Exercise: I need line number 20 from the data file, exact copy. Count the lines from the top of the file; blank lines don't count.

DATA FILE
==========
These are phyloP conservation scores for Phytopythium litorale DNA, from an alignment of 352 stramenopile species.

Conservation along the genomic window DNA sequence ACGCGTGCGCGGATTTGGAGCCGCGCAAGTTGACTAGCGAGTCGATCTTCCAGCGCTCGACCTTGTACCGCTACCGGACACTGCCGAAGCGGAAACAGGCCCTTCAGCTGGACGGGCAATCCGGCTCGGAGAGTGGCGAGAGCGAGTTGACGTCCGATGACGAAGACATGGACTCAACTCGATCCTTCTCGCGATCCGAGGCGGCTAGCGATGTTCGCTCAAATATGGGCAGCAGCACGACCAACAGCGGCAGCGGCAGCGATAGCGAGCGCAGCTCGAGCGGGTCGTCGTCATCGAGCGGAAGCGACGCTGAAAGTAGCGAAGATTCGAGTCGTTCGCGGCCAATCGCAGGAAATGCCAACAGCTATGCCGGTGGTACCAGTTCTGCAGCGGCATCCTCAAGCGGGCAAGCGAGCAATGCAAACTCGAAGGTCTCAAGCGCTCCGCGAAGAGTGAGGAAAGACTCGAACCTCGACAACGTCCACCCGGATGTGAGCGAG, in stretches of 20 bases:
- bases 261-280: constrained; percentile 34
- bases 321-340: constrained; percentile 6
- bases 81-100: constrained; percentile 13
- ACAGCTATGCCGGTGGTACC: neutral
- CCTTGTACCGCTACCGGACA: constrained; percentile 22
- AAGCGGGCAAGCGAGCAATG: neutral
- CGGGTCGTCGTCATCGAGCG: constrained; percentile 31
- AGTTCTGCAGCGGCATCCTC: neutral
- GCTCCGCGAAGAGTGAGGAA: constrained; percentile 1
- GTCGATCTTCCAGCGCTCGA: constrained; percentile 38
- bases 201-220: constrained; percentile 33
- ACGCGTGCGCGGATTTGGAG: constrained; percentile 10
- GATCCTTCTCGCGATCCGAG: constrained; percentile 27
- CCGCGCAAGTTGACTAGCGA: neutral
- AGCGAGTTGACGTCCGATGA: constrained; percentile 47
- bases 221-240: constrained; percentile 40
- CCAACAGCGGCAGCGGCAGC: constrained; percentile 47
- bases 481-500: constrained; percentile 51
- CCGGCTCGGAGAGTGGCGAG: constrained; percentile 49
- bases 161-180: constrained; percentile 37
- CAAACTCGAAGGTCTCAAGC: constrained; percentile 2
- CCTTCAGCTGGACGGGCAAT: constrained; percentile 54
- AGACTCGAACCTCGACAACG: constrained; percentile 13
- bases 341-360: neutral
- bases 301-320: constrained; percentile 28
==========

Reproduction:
- bases 481-500: constrained; percentile 51